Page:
Tuesday, October 21, 2014

It's Not a Hurricane!

I've recently been reading about hurricane Gonzalo which apparently is about to batter the United Kingdom with 70-80mph winds.  It looks like this time people have had a proper warning about what's coming, although the weather maps pretty much look like a normal British summer

This looks normal for this time of year
Which brought me to thinking about that infamous 'hurricane' of 1987.  One of the most famous bloopers ever, if you ask me.  I'm not sure Michael Fish has lived it down to this day.  "There's not a hurricane coming..."  Famous last words and all that.


October 15, 1987 it was.  I saw the weather forecast that night and obviously didn't think anything about it at all.  Since when does England have hurricanes and anyway, we lived in London.  Not much can go wrong there, surely.  Off to bed we went and at some time in the night I was woken up by empty coke cans bouncing down the street.  I didn't bother to get up to see what it was, I just thought it was a bit windy and someone had left an empty can in the road.  How rude!

The next morning rolled around and I wandered into the kitchen to make a cuppa and looked out into the garden.  Well, that was a surprise, I wasn't only looking into the garden, but across the road and down the street too.  My fence was completely gone.  Neighbours were wandering around as if in a daze and I walked out my front door to see the road completely littered with broken roof tiles.  (It apparently wasn't Coke cans I had heard, but roof tiles hitting the floor).  Surprisingly, and much to my relief, not a single tile had landed on our car and how that happened I will never know.  The weirdest thing and something I remember to this day was our big, burley builder neighbour from across the road asking us if we had "lost a bunny" as he was cradling a little white fluffy bundle in his arms - bless.  I never did find out who that rabbit belonged to, or if he had kept it himself - he did seem to be quite taken with it though!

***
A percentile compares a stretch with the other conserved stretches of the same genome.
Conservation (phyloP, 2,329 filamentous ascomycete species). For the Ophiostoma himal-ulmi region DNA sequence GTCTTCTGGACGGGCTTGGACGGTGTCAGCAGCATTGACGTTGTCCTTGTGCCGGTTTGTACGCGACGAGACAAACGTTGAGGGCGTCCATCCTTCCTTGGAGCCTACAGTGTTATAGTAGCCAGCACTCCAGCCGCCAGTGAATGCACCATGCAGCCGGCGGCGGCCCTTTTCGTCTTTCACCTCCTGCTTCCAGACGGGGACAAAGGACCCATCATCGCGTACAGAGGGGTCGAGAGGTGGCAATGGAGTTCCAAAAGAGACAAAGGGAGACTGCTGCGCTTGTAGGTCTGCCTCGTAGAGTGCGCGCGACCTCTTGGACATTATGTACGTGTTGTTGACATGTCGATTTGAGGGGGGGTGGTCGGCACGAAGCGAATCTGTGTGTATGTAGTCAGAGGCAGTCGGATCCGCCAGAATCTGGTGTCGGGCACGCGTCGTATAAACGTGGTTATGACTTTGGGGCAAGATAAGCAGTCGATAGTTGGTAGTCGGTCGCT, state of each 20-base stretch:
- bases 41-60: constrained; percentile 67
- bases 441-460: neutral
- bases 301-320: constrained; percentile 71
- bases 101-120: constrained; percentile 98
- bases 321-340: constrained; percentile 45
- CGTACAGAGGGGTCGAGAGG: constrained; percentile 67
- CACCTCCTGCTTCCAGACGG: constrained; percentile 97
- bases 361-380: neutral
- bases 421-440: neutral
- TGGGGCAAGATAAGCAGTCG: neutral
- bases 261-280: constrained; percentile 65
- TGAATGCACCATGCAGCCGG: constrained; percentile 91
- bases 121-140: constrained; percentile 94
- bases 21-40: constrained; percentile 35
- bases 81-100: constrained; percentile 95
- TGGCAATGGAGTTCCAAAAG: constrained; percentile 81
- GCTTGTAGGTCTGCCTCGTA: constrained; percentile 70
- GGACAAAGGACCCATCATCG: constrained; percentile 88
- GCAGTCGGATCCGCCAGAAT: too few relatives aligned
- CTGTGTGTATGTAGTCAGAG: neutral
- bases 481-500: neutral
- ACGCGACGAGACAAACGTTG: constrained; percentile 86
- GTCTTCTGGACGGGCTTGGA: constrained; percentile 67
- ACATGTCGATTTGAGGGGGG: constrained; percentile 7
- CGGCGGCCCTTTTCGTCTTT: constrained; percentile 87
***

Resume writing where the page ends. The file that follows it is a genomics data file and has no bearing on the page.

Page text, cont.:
We were actually quite lucky with only having a bit of damage.  Not so, for many other people.  19 died and it was classed as the worst ever storm to hit the south east of England for 300 years. 

They used to be caravans
And poor Michael Fish?  Well, he's still going strong and still works for the Met office.  In later years, he says there was never actually a "woman" who rang the station, but it will still go down in history as a big Ooopsie!  

And there is now a "Michael effect" in weatherman circles whereby British weathermen are now inclined to predict "a worst-case scenario in order to avoid being caught out" [Wikipedia]

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